Help Installing Oracle 10g on Fedora
Gregory G Carter
gcarter at aesgi.com
Fri Nov 26 20:28:48 UTC 2004
Glen Staufer wrote:
>On Wed, 17 Nov 2004 13:03:59 -0600, Gregory G Carter <gcarter at aesgi.com> wrote:
>>Bad question to ask.
>>What you are asking will land anyone in here in jail in a country with
>>software patents or part of the trading block of the USA and requires
>>reverse engineering the installer, and certain sections of the software
>>to determine how it installs itself.
>>That is highly illegal, and it violates the software agreement you
>>agreed to when you downloaded 10g anyway.
>>Only install the Oracle database on a validated copy of Linux for which
>>it is designed if you want to stay out of jail.
>There isn't any language that I can see in the download click-through
>license that specifically prohibits installing Oracle software on an
>unsupported platform. If you download the software and use the
>'-ignoreSysPrereqs' option or edit the oraparam.ini file, are you
>reverse engineering anything? I wouldn't think so.
That isn't the language the poster used though and I quote:
"Any ideas about how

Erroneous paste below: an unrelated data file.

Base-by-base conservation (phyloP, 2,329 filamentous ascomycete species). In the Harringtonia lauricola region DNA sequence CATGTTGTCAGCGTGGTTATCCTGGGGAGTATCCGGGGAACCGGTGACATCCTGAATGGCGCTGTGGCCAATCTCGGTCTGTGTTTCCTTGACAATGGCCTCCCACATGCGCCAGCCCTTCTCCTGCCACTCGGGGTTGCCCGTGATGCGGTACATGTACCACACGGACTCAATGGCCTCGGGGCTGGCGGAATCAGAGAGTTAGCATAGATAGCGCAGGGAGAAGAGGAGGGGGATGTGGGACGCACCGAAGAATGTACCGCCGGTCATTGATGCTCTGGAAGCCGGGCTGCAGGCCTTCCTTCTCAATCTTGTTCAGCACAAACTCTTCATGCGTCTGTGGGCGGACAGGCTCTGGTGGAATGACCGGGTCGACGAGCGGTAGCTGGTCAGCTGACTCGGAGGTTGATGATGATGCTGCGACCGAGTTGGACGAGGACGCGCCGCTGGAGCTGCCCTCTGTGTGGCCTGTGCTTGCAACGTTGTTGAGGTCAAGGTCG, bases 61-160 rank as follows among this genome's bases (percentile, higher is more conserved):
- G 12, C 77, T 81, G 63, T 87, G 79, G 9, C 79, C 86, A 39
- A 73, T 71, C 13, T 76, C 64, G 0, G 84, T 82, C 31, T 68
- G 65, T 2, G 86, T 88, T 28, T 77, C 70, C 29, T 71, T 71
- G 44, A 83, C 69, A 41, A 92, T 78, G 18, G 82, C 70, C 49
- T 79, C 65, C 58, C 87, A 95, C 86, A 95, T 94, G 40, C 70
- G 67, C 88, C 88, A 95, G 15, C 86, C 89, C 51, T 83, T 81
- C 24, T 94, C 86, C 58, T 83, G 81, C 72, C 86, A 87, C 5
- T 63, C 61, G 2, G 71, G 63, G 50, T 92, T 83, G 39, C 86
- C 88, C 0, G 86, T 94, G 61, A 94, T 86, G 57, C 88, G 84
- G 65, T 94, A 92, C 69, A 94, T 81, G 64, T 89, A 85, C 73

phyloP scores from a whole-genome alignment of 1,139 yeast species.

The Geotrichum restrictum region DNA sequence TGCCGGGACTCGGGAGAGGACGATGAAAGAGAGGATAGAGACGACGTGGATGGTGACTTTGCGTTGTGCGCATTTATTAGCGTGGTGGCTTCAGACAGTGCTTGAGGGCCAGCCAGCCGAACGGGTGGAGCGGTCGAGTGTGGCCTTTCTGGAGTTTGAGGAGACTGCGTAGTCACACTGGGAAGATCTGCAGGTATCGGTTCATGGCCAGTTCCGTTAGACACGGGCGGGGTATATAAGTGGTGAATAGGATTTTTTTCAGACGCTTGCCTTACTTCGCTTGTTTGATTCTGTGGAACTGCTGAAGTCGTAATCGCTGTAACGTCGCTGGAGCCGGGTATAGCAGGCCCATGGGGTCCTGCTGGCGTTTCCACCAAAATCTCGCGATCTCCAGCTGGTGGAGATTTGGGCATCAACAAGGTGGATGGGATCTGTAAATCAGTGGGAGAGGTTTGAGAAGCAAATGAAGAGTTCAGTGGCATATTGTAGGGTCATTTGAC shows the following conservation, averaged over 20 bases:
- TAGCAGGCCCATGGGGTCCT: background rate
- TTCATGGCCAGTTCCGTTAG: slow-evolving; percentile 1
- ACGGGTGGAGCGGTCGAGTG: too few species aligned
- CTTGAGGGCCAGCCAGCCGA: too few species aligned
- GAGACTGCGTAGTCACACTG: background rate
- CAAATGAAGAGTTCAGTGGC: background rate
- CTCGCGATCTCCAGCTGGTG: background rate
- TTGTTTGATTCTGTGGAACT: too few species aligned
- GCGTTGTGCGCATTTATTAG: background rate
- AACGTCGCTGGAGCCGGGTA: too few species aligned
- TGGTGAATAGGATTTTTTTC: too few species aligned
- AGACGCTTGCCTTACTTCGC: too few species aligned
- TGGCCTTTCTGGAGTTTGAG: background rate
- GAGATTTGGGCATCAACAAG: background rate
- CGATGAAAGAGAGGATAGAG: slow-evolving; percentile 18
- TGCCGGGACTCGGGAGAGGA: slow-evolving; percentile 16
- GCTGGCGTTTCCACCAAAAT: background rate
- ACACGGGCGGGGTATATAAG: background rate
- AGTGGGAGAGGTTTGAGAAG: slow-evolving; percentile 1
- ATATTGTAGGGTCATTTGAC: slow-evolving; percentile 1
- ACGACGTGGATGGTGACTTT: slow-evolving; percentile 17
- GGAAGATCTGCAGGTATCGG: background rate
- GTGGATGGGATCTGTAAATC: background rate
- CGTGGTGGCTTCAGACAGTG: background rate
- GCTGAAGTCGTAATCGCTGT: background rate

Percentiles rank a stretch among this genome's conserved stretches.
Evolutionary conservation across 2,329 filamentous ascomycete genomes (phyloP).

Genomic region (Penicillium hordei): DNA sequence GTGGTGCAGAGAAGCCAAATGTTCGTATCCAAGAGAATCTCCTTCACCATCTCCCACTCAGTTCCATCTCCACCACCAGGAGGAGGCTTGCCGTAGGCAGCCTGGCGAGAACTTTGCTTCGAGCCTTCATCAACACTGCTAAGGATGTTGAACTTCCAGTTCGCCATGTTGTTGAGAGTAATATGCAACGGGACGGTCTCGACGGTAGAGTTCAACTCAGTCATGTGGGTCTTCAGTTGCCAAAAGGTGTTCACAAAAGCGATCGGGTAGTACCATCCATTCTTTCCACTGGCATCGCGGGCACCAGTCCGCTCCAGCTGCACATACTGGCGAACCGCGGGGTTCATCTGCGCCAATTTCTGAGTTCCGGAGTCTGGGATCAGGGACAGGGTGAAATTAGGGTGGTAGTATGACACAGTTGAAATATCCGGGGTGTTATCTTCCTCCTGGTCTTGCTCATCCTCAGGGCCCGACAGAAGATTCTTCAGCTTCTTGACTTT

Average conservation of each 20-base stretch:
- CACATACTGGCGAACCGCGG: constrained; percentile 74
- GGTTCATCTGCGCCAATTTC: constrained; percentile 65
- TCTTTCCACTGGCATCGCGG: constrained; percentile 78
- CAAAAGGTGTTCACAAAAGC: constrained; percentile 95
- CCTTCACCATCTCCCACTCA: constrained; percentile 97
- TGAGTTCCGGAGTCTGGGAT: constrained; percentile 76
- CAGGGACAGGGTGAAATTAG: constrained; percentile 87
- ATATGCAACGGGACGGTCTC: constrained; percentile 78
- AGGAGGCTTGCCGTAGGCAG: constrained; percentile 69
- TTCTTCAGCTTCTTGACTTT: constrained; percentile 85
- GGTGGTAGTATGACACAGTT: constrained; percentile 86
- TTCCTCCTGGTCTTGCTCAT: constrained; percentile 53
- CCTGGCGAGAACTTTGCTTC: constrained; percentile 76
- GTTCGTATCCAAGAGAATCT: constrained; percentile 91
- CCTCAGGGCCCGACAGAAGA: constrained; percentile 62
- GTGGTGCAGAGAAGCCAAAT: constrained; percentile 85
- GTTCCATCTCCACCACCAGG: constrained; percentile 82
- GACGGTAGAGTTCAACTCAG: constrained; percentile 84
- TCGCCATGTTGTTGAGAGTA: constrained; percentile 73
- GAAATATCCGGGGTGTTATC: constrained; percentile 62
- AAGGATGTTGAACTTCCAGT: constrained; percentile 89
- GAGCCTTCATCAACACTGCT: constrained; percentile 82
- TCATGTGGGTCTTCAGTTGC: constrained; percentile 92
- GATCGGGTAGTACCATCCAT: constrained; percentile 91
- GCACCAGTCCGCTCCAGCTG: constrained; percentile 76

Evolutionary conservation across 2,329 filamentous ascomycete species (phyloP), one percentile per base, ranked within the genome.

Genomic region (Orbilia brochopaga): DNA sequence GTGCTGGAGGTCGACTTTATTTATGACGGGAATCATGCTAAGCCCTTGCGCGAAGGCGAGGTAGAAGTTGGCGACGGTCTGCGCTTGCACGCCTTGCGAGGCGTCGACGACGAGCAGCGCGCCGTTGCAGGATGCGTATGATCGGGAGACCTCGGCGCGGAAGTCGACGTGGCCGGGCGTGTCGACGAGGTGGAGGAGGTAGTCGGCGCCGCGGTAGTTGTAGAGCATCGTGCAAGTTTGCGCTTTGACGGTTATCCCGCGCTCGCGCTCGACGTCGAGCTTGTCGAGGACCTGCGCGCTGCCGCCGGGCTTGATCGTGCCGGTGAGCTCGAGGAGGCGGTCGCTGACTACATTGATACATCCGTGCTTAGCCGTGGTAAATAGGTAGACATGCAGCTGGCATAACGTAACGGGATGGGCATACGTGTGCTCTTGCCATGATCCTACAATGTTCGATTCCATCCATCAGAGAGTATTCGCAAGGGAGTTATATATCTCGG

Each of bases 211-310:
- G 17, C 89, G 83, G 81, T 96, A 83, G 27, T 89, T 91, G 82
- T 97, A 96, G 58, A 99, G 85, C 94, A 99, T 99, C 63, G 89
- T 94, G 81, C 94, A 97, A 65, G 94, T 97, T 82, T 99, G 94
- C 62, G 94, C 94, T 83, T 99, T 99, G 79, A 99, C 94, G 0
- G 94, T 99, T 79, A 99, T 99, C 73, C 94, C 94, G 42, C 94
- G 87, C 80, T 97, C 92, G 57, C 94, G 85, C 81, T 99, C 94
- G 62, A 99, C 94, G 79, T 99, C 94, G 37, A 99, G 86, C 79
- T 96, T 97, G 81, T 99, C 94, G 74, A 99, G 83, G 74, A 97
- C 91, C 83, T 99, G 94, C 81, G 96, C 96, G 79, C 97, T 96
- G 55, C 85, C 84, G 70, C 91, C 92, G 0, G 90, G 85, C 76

to fool the Oracle Universal Installer into thinking it is on a
Ideas such as these would require understanding how the installer works.
That is and of itself is illegal. No undestanding is granted without a
license, and it doesn't have to specifically spelled out if you live in
the US and attempt to do this.
It is ORACLE's IP and you do NOT have a right to ANY UNDERSTANDING OF IT
Why do you think people who patent a software algorithm can sue people
who come up with the same solution because it is so obvious, just by
JUST because you came up with the same solution independantly, DOES NOT
EXCUSE YOU from breaching IP.
You must pay, and you WILL PAY DEARLY.
You have no RIGHTS WHATSOEVER when you develop software in the USA or
its trading block countries UNLESS:
1) You have a patent that no one can defeat.
2) You have no patent, but argue your case as precedent successfully in
a court, that you actually orginally invented the process and own it.
Both require BILLIONS to defend.
Good Luck and God Speed.
PS: Or move to Europe.
>I'm not a lawyer, but if Oracle really was concerned about this whole
>issue, the websites with specific infomation on doing Fedora or Gentoo
>installs and the like would be served with take-down notices pretty
>quickly. Oracle has no shortage of lawyers; just bigger fish to fry
>so to speak.
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